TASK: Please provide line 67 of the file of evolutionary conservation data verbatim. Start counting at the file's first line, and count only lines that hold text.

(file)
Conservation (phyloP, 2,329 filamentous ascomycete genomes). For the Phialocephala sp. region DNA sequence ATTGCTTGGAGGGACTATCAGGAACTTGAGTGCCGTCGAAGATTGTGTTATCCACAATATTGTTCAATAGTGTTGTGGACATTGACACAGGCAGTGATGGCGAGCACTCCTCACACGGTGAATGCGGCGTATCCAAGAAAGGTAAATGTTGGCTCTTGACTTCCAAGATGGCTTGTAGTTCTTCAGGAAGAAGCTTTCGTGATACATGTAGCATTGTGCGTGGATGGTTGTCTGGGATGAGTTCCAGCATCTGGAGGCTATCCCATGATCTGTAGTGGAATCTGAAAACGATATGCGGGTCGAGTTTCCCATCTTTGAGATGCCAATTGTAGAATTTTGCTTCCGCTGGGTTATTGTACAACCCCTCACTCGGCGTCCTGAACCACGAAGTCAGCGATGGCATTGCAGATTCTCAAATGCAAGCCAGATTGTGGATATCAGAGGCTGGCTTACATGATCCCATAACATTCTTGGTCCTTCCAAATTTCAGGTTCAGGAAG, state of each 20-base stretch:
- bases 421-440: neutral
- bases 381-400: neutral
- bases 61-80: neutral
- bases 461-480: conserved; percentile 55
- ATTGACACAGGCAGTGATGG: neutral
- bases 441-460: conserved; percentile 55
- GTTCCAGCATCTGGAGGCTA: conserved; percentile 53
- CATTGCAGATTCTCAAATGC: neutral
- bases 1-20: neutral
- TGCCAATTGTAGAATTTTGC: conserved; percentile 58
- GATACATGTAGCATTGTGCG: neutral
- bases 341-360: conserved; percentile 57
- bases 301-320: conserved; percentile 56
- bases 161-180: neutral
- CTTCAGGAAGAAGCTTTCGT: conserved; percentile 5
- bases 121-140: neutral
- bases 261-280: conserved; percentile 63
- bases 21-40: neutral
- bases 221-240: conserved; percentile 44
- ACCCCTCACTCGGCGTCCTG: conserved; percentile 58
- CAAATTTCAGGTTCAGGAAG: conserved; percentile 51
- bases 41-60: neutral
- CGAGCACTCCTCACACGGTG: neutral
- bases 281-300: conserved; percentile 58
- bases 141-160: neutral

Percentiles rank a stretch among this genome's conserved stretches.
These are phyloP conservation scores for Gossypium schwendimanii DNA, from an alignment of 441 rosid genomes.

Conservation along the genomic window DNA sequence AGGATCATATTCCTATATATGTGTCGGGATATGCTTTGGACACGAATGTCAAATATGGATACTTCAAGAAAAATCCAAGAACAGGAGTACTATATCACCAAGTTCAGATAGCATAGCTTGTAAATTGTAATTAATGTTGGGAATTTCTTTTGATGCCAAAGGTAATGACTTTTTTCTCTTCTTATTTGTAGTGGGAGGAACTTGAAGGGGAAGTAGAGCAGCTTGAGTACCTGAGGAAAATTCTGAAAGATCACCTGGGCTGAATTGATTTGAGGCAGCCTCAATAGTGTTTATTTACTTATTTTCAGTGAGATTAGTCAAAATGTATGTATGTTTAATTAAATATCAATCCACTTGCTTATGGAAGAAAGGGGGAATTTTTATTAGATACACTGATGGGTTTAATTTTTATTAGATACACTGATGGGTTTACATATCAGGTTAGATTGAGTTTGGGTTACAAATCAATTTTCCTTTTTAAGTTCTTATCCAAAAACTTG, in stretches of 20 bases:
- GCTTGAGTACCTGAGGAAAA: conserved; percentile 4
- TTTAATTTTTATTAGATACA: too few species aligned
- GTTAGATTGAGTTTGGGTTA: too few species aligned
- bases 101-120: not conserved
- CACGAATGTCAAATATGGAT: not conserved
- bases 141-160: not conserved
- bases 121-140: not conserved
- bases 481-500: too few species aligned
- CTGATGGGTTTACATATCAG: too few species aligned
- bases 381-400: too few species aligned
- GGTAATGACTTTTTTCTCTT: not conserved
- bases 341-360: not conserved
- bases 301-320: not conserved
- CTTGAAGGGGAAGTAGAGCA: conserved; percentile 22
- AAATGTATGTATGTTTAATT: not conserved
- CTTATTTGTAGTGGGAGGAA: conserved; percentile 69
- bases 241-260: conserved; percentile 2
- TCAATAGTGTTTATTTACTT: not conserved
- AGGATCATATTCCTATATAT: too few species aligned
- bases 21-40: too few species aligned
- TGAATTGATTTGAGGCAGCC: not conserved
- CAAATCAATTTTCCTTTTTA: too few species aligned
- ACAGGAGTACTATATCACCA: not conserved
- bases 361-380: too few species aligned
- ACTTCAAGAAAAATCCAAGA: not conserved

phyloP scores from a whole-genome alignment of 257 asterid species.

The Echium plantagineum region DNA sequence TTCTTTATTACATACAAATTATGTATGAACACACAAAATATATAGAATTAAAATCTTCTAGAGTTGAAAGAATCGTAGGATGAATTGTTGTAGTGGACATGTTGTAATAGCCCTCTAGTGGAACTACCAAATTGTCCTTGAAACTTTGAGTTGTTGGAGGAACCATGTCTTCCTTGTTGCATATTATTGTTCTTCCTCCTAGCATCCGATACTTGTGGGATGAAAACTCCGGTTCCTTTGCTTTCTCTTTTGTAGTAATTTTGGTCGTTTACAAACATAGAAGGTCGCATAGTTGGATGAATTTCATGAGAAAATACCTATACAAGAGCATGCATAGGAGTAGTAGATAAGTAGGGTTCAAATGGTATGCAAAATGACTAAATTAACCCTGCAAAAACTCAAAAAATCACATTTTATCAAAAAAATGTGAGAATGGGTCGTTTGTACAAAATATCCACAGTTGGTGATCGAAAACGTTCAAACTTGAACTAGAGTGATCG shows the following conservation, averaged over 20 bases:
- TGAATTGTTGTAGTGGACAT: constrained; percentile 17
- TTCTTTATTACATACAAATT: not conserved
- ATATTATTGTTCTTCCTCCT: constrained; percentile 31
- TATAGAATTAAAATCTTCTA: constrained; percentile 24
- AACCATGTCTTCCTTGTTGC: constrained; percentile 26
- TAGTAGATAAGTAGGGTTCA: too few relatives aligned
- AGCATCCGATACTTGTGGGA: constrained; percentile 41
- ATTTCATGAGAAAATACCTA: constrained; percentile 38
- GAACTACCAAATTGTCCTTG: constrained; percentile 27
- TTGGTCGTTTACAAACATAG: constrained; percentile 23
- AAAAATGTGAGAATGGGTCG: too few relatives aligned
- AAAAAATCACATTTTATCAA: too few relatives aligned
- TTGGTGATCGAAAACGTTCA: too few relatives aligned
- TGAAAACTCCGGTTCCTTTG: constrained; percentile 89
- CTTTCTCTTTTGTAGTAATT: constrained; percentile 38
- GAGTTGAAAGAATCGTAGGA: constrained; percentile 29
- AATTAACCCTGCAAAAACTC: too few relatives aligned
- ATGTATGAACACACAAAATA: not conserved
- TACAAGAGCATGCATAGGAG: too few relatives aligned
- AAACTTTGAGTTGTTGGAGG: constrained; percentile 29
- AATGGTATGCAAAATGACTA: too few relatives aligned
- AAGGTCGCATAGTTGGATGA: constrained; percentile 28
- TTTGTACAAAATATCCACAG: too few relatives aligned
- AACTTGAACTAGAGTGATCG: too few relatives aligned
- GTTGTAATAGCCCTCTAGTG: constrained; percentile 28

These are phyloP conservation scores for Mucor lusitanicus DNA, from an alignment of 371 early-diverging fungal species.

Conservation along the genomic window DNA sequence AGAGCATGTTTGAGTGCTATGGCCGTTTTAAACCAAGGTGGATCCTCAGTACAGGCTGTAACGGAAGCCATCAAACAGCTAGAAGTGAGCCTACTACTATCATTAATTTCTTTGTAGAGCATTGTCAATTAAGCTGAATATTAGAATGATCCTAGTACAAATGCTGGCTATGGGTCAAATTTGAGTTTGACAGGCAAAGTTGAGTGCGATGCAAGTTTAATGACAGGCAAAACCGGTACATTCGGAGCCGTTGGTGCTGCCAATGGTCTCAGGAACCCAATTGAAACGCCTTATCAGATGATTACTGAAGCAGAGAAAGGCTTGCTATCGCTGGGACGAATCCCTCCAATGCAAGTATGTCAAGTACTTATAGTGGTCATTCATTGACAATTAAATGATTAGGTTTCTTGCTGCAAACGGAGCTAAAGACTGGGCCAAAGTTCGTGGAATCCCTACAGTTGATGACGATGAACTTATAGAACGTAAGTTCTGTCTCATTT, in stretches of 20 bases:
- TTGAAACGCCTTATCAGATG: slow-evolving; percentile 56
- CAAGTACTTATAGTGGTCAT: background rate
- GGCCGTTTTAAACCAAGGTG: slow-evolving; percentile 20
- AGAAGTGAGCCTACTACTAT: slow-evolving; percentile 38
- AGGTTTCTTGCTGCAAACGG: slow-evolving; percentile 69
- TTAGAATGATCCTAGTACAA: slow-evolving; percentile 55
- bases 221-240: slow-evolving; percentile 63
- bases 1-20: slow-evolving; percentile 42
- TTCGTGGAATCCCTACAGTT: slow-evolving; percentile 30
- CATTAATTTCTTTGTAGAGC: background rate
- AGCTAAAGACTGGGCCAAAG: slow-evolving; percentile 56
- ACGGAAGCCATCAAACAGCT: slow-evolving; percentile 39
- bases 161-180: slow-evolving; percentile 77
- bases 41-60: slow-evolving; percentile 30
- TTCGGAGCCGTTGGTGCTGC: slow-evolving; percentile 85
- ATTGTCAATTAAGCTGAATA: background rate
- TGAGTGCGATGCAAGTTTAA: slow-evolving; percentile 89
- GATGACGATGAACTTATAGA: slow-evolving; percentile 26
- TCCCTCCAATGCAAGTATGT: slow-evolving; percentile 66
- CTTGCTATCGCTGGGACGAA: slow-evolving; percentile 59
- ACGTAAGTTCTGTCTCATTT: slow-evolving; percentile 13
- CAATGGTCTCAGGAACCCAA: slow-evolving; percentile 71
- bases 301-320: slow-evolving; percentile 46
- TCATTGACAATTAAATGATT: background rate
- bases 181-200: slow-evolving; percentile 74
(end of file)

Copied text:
- AAAAATGTGAGAATGGGTCG: too few relatives aligned